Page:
Oct 30, 2012 Futureappletree, Rock Island, IL

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  1. Welcome to Daytrotter 00:03
  2. Joy In My Sorrow 04:20
  3. Long-Suffering Soul 03:36
  4. Need This 03:23
  5. Team Up Again 03:56

Words by Sean Moeller, Illustration by Johnnie Cluney, Recording engineered by Patrick Stolley

We appreciate the chronicle, the never-ending tabs that are kept on the forgotten lives of people who don't know that they're going to be forgotten. It doesn't mean that they deserve to be bound in paper, with a spine and pages with chapters, but many of these lives don't track very visibly. They don't leave a trail behind them. The makers of these lives simply move through them and leave them mostly behind, preferring not to bring them up too often after the day's waste has been dealt with. These people haven't been riddled with hardship, they've just been blessed with too little of the good stuff to know what it really feels like. This is a great majority of people. If you're driving down the interstate, passing clusters of houses and encountering cities in various locations of nowhere, you could imagine just how much average-ness fills most of them. There's nothing good or bad about such a claim. It's just the makeup of everywhere. There's not that much greatness out there to speak of because then there would have to be a different name for it.

Ghosty, led by lead singer/guitarist Andrew Connor, is a tempered and agreeable form of the rebellious spirit of the outcasts from all over, of every shade. Most of his elegant narratives are rife with the sorts of inspective modicums that come from those chronically overlooked, though no one gives them the credit for thinking those various, insightful pieces. The outsiders are believed to be so for a reason -- they choose not to be included -- but in truth, they're dying to crash the party and to be allowed to stay, to pull up a chair like an old, lost chum.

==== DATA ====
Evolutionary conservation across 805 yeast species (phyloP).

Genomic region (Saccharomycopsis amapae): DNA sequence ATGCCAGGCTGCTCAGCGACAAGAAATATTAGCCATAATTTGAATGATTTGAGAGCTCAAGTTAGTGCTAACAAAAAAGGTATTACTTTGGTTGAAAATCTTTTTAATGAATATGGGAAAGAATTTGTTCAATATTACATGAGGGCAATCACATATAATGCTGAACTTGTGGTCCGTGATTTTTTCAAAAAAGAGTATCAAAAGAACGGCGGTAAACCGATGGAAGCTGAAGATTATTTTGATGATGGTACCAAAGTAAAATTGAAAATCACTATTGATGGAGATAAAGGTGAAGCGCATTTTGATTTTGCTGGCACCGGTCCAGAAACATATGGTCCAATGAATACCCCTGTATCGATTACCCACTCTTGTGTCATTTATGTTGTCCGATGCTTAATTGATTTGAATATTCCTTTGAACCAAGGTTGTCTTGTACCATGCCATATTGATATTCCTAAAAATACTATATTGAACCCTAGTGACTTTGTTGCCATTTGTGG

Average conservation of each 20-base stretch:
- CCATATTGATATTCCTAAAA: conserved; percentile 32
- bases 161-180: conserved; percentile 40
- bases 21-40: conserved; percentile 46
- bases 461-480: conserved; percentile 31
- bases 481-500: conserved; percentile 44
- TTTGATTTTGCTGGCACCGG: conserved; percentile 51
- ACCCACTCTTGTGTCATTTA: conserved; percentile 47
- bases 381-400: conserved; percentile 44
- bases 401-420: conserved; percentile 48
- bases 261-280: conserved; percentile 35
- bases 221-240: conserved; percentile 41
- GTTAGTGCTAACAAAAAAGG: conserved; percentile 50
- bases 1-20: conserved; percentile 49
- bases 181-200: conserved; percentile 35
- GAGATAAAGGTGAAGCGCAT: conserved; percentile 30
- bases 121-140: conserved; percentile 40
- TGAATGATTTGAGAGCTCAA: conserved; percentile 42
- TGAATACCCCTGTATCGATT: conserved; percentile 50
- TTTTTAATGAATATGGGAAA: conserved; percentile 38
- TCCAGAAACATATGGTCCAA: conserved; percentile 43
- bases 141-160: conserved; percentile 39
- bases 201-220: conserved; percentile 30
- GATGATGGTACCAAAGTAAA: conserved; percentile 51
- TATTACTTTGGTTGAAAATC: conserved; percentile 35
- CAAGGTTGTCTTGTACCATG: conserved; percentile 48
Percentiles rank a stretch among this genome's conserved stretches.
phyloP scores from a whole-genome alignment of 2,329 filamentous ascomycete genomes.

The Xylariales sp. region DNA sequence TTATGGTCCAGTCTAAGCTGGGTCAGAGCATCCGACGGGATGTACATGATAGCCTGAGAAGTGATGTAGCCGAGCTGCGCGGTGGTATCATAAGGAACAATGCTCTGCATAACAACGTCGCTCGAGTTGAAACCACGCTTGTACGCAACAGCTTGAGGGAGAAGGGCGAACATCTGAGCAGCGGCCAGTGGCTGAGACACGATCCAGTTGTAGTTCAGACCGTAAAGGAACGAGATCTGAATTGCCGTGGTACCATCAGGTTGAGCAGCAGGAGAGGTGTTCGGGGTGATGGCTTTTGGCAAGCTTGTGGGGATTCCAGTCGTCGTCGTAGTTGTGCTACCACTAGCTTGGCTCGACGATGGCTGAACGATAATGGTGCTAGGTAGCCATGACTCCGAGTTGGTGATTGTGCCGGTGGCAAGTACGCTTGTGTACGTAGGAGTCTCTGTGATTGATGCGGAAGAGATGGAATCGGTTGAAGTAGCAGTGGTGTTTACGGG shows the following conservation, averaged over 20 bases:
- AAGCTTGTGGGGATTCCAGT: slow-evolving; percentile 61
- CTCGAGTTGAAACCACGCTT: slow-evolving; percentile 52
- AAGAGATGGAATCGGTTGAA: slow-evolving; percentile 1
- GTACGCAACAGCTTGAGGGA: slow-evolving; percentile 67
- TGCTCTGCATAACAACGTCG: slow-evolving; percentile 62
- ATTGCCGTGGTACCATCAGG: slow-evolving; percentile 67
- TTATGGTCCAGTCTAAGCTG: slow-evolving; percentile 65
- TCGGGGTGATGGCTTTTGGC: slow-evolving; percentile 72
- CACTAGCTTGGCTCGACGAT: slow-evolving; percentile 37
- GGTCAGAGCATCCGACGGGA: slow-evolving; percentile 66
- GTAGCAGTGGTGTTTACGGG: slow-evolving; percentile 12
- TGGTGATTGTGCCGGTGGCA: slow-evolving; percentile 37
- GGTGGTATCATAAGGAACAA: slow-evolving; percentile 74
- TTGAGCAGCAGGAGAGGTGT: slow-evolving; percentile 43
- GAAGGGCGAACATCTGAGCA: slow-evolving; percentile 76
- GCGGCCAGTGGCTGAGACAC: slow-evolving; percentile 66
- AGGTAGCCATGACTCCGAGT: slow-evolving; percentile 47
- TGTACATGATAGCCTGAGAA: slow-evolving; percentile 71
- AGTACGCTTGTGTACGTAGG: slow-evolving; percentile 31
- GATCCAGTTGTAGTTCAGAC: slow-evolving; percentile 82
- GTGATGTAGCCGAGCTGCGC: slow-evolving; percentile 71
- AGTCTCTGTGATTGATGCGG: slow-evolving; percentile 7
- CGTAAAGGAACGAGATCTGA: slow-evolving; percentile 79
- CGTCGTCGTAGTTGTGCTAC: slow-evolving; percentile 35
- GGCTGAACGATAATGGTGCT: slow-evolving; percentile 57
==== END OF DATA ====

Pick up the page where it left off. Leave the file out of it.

These are the sorts of people and the lives that they lead that Connor and Ghosty have been diving into for years. The Lawrence, Kansas, band just keeps getting better and better at telling their tales. These are the long-suffering souls - all of them - that are sung about here, in the song of the same name. Connor sings, "I've seen the world through different eyes and it looks the same." It's not encouraging, but it doesn't actually make you - or the person saying those words, having come to that conclusion - want to blow their brains out either. It's just taken in, looked over and nodded at. Then, everything just goes on. These lives, even the dog and pony shows that Connor dislikes so much. It will all just go on.

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